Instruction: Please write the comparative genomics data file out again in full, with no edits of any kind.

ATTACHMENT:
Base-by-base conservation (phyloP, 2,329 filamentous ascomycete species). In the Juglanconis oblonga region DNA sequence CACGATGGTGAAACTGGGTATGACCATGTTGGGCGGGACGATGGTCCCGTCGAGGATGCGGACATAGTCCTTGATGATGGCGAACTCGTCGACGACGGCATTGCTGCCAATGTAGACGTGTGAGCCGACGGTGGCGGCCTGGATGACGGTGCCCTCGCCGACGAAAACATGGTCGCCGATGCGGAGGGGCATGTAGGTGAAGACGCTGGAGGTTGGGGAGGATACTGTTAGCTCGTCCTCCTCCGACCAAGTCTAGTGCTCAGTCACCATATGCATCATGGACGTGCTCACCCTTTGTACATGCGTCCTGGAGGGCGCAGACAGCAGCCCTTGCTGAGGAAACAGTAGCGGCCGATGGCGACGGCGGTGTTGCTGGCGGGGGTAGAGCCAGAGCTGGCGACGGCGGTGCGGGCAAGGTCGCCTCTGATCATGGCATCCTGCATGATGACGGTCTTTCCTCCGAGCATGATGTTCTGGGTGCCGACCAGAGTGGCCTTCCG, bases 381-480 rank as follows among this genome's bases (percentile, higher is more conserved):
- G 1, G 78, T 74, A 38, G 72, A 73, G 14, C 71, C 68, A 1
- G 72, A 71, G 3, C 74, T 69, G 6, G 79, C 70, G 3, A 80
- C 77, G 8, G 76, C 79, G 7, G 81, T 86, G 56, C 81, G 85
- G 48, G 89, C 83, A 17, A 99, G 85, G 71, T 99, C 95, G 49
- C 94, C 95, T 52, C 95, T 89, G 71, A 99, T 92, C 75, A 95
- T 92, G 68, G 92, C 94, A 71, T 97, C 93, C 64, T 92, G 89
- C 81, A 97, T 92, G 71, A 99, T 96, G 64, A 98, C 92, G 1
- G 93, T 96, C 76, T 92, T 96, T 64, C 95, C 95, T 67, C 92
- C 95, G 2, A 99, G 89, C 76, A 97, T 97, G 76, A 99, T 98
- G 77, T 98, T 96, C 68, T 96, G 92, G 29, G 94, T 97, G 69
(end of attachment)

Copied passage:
Base-by-base conservation (phyloP, 2,329 filamentous ascomycete species). In the Juglanconis oblonga region DNA sequence CACGATGGTGAAACTGGGTATGACCATGTTGGGCGGGACGATGGTCCCGTCGAGGATGCGGACATAGTCCTTGATGATGGCGAACTCGTCGACGACGGCATTGCTGCCAATGTAGACGTGTGAGCCGACGGTGGCGGCCTGGATGACGGTGCCCTCGCCGACGAAAACATGGTCGCCGATGCGGAGGGGCATGTAGGTGAAGACGCTGGAGGTTGGGGAGGATACTGTTAGCTCGTCCTCCTCCGACCAAGTCTAGTGCTCAGTCACCATATGCATCATGGACGTGCTCACCCTTTGTACATGCGTCCTGGAGGGCGCAGACAGCAGCCCTTGCTGAGGAAACAGTAGCGGCCGATGGCGACGGCGGTGTTGCTGGCGGGGGTAGAGCCAGAGCTGGCGACGGCGGTGCGGGCAAGGTCGCCTCTGATCATGGCATCCTGCATGATGACGGTCTTTCCTCCGAGCATGATGTTCTGGGTGCCGACCAGAGTGGCCTTCCG, bases 381-480 rank as follows among this genome's bases (percentile, higher is more conserved):
- G 1, G 78, T 74, A 38, G 72, A 73, G 14, C 71, C 68, A 1
- G 72, A 71, G 3, C 74, T 69, G 6, G 79, C 70, G 3, A 80
- C 77, G 8, G 76, C 79, G 7, G 81, T 86, G 56, C 81, G 85
- G 48, G 89, C 83, A 17, A 99, G 85, G 71, T 99, C 95, G 49
- C 94, C 95, T 52, C 95, T 89, G 71, A 99, T 92, C 75, A 95
- T 92, G 68, G 92, C 94, A 71, T 97, C 93, C 64, T 92, G 89
- C 81, A 97, T 92, G 71, A 99, T 96, G 64, A 98, C 92, G 1
- G 93, T 96, C 76, T 92, T 96, T 64, C 95, C 95, T 67, C 92
- C 95, G 2, A 99, G 89, C 76, A 97, T 97, G 76, A 99, T 98
- G 77, T 98, T 96, C 68, T 96, G 92, G 29, G 94, T 97, G 69